So the title for this one, “World on Fire,” refers to three seconds of a terrible CG effect depicting “What Daredevil ‘sees’.” Kinda like the bad CG overlays from the Ben Affleck movie. If you don’t mind, I’d like to propose a different motif for this episode… night and day. Two halves of Daredevil’s life, two concurrently running plots, and one specific problem with the show.
Episode Title: World On Fire
Original Airdate: 4/10/2015
This episode is very cleanly divided (well, until the end) into “Daredevil punches Russians at night while Fisk makes moves” and “Foggy and Karen have happy fun legal adventures.” And both are unfortunately packed with filler, alongside Fisk’s compelling tale.
By night, Fisk has decided to cut the Russians out of his Legion of Doom, and is doing so by tricking them into thinking Daredevil killed Vladamir’s brother. (Why is it always “Vladamir”? That’s such a standard Russian Mob Guy Name. I’m partial to Oleksandr myself.) Fisk schemes and manipulates and tricks right up to the very end, when he takes decisive and explosive action against his former allies.
Oh, and Daredevil punches some guys. It doesn’t help much or get him anywhere. He has a very minor romance plot with Claire, who is concerned that he’s becoming the thing he hates — building on my questions last week about vigilante violence as a solution for nothing. But beyond that he doesn’t have a lot to do this time around. It’s all about Fisk bringing Vanessa into his world, and making his dream a reality. THAT story is simply excellent, and paints Fisk in some wonderful gray colors.
And by day…? Well, Foggy’s wacky and Karen’s flowers and sunshine and they’re taking on Foggy’s old law firm to fight some tenant eviction. It does bring a ray of sunshine and hope into the series, as well as some good comedy bits. But ultimately, it amounts to about as much as Daredevil punching guys, if not less. It’s filler, and I never like to see secondary characters assigned to meaningless filler. If you can’t give a character something important to do, if they can’t have their own story with just as much weight as the main story, why have the character at all?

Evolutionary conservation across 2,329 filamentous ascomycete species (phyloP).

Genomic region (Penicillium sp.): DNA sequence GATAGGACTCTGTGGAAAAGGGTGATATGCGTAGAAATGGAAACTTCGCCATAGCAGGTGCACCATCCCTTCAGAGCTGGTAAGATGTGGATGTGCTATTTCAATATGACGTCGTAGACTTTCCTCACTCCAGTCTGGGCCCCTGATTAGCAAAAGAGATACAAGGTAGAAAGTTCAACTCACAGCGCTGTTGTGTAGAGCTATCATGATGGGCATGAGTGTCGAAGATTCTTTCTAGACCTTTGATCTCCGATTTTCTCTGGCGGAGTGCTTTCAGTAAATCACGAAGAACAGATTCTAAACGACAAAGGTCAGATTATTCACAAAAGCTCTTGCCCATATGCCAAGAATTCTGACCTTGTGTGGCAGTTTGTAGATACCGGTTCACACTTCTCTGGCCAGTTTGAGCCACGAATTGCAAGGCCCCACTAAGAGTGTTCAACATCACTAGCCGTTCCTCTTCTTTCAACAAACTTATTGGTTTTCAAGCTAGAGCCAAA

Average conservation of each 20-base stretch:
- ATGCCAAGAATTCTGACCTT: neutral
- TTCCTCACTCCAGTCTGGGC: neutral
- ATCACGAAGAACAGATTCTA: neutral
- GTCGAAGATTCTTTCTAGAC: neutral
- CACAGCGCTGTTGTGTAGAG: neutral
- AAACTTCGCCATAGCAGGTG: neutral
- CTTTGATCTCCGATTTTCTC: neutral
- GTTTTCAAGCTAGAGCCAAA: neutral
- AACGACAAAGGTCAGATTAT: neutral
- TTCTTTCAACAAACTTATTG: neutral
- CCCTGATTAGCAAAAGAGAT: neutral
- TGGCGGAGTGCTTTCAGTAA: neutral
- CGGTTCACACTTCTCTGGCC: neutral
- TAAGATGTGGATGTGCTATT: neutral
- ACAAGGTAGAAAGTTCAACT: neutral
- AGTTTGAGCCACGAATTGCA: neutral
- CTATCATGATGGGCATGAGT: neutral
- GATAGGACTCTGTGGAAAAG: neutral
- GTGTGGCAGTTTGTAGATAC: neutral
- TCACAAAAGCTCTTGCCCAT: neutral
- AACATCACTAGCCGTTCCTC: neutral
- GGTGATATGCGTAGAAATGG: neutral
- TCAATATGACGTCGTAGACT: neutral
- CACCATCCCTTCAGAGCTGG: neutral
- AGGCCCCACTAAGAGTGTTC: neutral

So, overall, Fisk’s tale is wonderfully woven, but everything else is just so much fluff surrounding it. It’s an entertaining episode overall but I’d wished for more… or perhaps less. Trimming the fat would’ve helped a lot.
I will say one thing in Daredevil’s favor, though: It understands reasonable consequences and reasonable risks. Injuries accumulate. Evidence trails are formed. People make mistakes that others can draw conclusions from. And no one, not even Fisk, is completely protected from the natural chaos of life.
Here’s a prime example. Someone in a police interview room tries to sell out Fisk. The two cops interviewing him immediately stage a breakout and shoot the guy. Fisk has corrupt cops, oh no! But does he gloat about his all-encompassing control over the city, on learning of this? Nope! He’s worried. He’s worried because he can’t have every single cop on the take, and if the next person to sell him out talks to the wrong people, he knows he’s in trouble. That’s a realistic consequence and a risk he can’t 100% control.
Now, compare that against Gotham, on Fox. In Gotham, everybody is corrupt. Every. Body. The police are 100% on the take, criminals can basically do anything, and every single character aside from Bruce has some level of corruption to them. It’s a frankly absurd level of corruption, to the point of being… is using “comic book” as a pejorative unkind? Let’s say “cartoonish” instead. Outlandish. Extreme.
Daredevil is not cartoonish. Everybody is subject to the rational laws of the world, even Fisk, and mistakes can be costly. Every fight, every move, every scheme carries with it genuine risk for everybody involved; there are no “jobber matches,” nothing is predetermined aside from the meta-knowledge that the actors involved have contracts and will be sticking around for the duration.
While the show isn’t wholly consistent in its quality, while some material is simply there to pad out airtime and keep characters on a backburner… when Daredevil hits, it hits, and it defies lazy narrative trickery to keep its story going. Maybe this episode flailed around some, but the finale was indeed explosive; and in the last 20 seconds of this episode, Daredevil ran into another real-world consequence for his actions. And I can’t wait to see how THAT pans out.